Neoliberal Disaster Management Is Forcing Puerto Ricans to Create Their Own Recovery

Enmeshed in a colonial relationship with the US and abandoned by their own establishment politicians, Puerto Ricans are being forced to forge their own recovery after Hurricane Fiona. But they’re also dreaming of a different, more just future.

A person cooks in the dark in a home in the Condado community of Santurce in San Juan, Puerto Rico, on September 19, 2022, after the power went out with the passage of Hurricane Fiona. (AFP via Getty Images)

Darkness enfolds the US colony of Puerto Rico once again. Large regions of the Puerto Rican archipelago are still without power and water, well over a week after Hurricane Fiona, a Category 1 storm, hit the Antilles. On the ground, Puerto Ricans are grappling with a relief effort marred by privatization and neoliberalism.

Government officials no longer inspire much hope. Instead, ordinary Puerto Ricans are taking it upon themselves to clear paths, rescue families trapped by extreme flooding, share extension cords with those lacking power, and distribute water.

Many have been disillusioned since 2017, when they saw the post–Hurricane Maria cleanup plagued by inefficiencies and inequalities. In their eyes, establishment politicians are quick to celebrate aid allocations and slow to actually disburse it — or, even worse, simply channel aid to those who help get them elected.

The last time this happened, Puerto Ricans took their rage straight to the governor’s mansion to demand his exit. They succeeded.

Puerto Rico’s ruling class is once again playing with fire.

Why Wasn’t Puerto Rico Prepared?

The federal and local governments have had five years to prepare for more extreme weather events. Following Hurricane Maria, the US government announced billions of dollars in aid. Officials from the ruling New Progressive Party (PNP) were quick to claim credit and tout the effectiveness of their lobbying. As always, the pro-statehood party asked residents where Puerto Rico would be without the United States. But now many Puerto Ricans are asking other questions: Where is the loudly celebrated aid? How could a Category 1 hurricane cause so much damage after so much fanfare about abundant federal support?

The short answer: Puerto Rico is ensconced in a colonial relationship that prioritizes private interests over public well-being. There are fewer electoral incentives for US politicians to invest in preparing people for future disasters when those very people can’t vote in US elections. And Puerto Rico’s political class, playing the role of colonial apparatchiks, is happy to let the vultures have what is left in the wreckage. After Hurricane Maria, the US government violated federal law in awarding mainland firms relief funds at a 90:10 ratio. Rather than denounce and resist these practices, Puerto Rico’s ruling elite did the empire’s bidding.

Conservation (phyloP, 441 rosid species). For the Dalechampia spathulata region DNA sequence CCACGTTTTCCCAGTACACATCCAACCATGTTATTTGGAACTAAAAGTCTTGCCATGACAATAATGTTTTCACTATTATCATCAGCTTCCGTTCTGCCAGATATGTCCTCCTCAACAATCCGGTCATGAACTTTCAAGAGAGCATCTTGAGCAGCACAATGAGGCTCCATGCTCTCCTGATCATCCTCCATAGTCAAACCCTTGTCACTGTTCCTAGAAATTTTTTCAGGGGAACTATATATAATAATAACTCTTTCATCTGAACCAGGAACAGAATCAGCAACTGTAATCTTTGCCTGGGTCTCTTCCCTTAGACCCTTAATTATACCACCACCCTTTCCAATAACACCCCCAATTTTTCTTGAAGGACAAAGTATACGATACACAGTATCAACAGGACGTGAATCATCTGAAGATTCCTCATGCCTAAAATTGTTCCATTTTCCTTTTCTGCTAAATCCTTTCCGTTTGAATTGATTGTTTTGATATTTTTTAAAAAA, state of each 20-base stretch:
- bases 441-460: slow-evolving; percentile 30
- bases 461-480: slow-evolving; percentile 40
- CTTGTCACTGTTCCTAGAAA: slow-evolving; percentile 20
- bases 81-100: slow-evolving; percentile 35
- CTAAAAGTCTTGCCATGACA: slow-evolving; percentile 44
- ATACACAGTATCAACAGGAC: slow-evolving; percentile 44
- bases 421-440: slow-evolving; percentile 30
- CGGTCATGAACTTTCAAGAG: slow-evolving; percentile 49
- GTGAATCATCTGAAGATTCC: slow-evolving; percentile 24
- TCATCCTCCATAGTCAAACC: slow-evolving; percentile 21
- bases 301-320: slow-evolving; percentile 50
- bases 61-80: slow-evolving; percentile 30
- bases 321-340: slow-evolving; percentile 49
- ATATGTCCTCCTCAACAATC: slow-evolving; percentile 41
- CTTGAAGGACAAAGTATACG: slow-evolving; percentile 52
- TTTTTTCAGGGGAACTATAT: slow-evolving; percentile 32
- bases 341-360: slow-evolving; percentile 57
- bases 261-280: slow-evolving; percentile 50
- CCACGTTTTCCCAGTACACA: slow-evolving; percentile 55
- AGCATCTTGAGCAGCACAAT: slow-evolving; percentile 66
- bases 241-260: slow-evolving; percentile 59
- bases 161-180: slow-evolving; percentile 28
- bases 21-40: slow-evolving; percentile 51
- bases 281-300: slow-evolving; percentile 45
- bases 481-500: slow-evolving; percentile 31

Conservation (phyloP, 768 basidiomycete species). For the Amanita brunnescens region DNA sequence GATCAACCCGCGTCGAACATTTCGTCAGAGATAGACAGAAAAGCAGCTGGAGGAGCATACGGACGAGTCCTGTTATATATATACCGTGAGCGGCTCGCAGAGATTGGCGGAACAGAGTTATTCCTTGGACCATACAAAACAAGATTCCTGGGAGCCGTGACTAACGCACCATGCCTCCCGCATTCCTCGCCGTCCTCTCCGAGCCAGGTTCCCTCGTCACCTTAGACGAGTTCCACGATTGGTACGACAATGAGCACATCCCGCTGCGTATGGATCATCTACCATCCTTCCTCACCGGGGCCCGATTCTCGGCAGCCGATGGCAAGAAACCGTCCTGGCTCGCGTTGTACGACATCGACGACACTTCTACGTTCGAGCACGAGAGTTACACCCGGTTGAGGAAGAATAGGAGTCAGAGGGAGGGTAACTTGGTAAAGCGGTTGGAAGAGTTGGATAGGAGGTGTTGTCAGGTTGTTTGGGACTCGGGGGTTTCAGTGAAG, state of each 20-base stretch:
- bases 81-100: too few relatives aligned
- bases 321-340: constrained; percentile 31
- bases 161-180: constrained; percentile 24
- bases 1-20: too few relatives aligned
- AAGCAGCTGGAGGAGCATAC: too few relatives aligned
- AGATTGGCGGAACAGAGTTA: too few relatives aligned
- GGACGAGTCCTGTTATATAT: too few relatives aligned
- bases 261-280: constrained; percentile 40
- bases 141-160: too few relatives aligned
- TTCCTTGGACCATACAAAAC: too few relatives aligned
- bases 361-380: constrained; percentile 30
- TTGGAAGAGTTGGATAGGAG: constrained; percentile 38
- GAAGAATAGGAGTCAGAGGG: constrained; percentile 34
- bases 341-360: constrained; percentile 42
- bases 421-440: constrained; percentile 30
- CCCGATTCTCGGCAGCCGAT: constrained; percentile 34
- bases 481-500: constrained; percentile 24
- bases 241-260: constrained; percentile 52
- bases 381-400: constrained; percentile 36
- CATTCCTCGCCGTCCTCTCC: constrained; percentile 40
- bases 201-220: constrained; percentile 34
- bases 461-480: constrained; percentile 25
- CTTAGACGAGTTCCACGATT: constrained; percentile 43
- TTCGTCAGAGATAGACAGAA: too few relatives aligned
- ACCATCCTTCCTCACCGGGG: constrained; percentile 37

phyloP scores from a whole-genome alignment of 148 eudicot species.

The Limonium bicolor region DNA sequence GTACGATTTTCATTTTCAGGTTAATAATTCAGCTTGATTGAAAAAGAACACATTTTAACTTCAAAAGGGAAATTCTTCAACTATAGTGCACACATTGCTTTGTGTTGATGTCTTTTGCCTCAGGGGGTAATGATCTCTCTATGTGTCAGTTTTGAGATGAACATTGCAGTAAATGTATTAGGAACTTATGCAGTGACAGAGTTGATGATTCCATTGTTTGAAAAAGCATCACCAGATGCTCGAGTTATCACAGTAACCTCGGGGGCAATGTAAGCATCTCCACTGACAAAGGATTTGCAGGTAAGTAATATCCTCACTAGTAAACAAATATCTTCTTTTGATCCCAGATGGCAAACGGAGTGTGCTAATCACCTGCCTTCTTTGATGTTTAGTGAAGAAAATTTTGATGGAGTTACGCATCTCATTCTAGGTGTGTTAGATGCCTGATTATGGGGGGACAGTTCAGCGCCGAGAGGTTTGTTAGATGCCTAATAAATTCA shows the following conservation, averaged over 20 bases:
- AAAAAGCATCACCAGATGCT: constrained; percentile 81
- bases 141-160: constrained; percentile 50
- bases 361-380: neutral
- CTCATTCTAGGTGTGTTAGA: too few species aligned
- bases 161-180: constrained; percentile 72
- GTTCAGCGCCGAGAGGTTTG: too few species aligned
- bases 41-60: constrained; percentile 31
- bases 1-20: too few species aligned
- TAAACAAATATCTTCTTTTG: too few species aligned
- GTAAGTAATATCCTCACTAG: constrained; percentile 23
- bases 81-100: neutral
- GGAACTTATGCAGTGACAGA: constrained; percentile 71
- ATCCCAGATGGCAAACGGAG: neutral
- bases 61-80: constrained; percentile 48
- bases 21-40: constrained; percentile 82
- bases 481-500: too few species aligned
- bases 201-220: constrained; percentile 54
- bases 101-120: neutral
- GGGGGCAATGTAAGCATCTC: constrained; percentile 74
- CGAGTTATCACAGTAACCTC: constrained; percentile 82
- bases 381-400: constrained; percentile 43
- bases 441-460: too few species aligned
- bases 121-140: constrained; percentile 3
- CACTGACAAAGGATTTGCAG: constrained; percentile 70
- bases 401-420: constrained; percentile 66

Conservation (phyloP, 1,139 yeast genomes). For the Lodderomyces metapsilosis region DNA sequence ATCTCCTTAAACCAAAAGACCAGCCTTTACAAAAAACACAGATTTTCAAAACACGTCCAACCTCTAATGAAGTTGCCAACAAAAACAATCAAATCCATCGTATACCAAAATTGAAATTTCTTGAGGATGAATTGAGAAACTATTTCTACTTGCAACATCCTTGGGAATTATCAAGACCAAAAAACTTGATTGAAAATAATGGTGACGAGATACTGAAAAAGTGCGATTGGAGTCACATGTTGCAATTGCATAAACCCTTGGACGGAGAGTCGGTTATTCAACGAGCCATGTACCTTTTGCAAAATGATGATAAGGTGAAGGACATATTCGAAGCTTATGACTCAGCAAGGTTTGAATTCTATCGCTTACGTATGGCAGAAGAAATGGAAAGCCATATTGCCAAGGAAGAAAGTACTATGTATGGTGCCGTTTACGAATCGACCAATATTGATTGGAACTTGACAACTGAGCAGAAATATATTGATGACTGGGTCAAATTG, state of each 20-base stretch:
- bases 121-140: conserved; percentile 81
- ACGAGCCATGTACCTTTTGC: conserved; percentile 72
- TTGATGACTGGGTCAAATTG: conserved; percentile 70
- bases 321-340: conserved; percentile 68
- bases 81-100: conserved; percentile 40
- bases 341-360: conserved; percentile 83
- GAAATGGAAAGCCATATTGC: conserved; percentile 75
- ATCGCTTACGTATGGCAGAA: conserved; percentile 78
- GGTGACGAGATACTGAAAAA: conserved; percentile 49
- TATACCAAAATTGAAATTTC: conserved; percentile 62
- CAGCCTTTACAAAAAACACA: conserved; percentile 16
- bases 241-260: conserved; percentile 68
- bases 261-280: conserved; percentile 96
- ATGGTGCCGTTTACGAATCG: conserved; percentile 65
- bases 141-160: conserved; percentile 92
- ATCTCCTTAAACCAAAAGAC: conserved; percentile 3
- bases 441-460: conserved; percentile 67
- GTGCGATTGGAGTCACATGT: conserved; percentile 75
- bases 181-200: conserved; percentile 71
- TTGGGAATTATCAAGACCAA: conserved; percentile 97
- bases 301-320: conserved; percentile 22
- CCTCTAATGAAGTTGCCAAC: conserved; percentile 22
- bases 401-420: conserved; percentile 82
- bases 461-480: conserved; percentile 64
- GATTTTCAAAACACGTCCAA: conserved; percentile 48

Despite this performance, the PNP has been able to hold on to power for several reasons: its success in casting independence as a recipe for Third World poverty, its robust organizational ground game (the most impressive in Puerto Rico), a unilateral electoral law reform that granted them advantages in the 2020 election, and clientelist practices and patronage relationships.

Regardless, this era of Puerto Rican political history will not be remembered for the competence or rectitude of its elected leaders.

Puerto Rico’s Issues Are Systemic

Even if Puerto Ricans were under more competent leadership, many issues affecting the archipelago would persist absent structural reform. For poor and working-class Puerto Ricans — particularly its black residents — living in the colony never ceases to be an emergency.

Small island nations are especially vulnerable to climate change, and US colonial territories don’t have formal representation in global decision-making processes.

Instead, they get neoliberal disaster management, which promotes the idea that survival in the wake of cataclysm should be an individual concern. For instance, when a massive power outage hits, people (with economic means) are left to purchase their own individual generators for their own households (in the process, generating hazardous gasses that harm others). Collective solutions to collective problems — such as building microgrids closer to neighborhoods most vulnerable to outages — are nowhere to be found.

At the same time, residents are buffeted by market fluctuations and price gouging, and corporations are granted priority access to emergency aid and decision-makers alike. After Hurricane Maria in 2017, energy utility and government officials held regular meetings with corporate leaders and affirmed that the economy must get back on its feet: aid could only flow for so long before corporations were again allowed to profit.